By Simon Lewis and Daphne Psaledakis
WASHINGTON – Top U.S. diplomat Antony Blinken said on Monday that Egypt had more work to do on human rights as he met with Egyptian Foreign Minister Sameh Shoukry amid calls for Washington to take a tougher stance on the country’s record.
The two met ahead of a U.S.-Egypt Strategic Dialogue in Washington, the first such talks since President Joe Biden took power pledging to put human rights and democracy at the center of his foreign policy.
Blinken in September announced the United States would withhold $130 million worth of military aid form Egypt until President Abdel Fattah al-Sisi’s government takes action on human rights. Egypt was not invited to Biden’s flagship Summit for Democracy next month.
On Monday, Blinken credited Egypt for launching a national rights strategy and said the United States and Egypt are working together on reforming pre-trial detention and protecting a free press and free expression in Egypt.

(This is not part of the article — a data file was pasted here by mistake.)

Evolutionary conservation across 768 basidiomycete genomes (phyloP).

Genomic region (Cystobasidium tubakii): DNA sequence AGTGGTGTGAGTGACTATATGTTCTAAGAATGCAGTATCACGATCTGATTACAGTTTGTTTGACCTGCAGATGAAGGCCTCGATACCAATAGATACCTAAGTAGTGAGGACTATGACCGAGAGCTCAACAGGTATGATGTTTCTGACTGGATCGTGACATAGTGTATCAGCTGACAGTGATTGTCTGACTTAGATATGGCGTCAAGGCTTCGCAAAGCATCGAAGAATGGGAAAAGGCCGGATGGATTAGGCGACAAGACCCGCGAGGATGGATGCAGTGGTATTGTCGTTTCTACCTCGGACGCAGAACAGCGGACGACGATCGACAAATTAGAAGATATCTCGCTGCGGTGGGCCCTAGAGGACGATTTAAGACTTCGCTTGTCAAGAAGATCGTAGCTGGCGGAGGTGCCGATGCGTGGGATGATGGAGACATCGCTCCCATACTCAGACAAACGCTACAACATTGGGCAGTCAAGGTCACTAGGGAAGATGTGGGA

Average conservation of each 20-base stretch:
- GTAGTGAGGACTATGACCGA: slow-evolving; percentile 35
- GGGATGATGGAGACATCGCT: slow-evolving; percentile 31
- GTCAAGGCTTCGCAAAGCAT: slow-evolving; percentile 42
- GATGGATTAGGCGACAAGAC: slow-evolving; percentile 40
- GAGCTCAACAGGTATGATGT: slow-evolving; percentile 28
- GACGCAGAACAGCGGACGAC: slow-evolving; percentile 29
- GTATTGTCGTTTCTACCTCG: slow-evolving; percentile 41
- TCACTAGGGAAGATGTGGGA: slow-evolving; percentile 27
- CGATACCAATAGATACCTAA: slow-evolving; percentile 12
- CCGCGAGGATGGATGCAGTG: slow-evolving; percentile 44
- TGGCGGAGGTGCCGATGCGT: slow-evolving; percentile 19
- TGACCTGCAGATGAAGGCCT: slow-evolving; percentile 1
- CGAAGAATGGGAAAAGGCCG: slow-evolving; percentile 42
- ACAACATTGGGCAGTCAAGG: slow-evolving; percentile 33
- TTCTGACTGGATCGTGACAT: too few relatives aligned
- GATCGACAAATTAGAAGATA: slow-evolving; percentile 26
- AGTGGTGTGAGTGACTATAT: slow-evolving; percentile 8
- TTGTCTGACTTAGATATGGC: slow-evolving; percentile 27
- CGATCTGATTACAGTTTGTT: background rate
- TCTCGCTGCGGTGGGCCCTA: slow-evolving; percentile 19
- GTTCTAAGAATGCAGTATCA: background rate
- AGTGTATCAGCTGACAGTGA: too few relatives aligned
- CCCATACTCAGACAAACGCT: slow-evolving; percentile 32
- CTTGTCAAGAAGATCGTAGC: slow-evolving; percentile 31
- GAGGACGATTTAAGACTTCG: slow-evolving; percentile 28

“There are also other issues of concern, more areas where positive steps can be taken, not because the United States or anyone else is asking, but because… it’s what’s in the interest of the Egyptian people,” Blinken said.
A group of experts on Egypt wrote to Blinken on Monday, urging him to “speak forthrightly about Egypt’s appalling human rights record” and press the Egyptian delegation visiting Washington for meaningful improvements.
Sisi, a former general who ousted the Muslim Brotherhood in 2013, has overseen a crackdown on dissent that has tightened in recent years, but denies detaining his opponents.
Shoukry said Egypt under Sisi would “forge our path towards a more democratic state” but that equal attention should be paid to “economic and social rights” alongside “political rights and civil liberties.”
“The experience of the last 10 years has demonstrated that protecting the social cohesion and territorial integrity of the nation state as well as preserving the stability and efficacy of its institutions is vital in order to fulfill the hopes for change and modernization and to guard against the rise of identity-based politics and sectarian divisions,” he said.